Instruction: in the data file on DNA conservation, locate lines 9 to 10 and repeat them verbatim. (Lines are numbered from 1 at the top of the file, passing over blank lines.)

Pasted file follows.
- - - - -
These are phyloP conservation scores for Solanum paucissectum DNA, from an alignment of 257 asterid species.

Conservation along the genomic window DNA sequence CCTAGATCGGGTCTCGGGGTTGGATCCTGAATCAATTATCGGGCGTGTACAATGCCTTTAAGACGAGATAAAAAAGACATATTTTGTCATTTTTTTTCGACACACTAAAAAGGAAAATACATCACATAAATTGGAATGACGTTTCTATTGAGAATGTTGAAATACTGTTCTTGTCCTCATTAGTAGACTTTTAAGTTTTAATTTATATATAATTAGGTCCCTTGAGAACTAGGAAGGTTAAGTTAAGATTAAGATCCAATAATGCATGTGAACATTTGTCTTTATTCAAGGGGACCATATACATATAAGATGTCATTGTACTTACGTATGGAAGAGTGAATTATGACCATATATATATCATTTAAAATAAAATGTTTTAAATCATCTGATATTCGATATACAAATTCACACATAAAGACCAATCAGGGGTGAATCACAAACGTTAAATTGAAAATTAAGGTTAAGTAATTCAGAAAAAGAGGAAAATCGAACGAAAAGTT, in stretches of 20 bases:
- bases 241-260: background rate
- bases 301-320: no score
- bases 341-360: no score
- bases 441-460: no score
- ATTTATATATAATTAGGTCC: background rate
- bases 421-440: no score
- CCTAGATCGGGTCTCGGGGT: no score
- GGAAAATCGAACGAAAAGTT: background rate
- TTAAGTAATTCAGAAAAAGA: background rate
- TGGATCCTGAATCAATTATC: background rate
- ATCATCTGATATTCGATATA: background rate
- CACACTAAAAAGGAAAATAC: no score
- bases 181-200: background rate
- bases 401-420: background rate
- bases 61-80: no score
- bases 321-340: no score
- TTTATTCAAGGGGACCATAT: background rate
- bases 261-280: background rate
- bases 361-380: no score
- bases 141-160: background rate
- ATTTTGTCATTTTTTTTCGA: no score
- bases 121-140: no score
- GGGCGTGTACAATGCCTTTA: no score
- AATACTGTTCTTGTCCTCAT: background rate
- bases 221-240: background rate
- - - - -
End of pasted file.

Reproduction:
- CCTAGATCGGGTCTCGGGGT: no score
- GGAAAATCGAACGAAAAGTT: background rate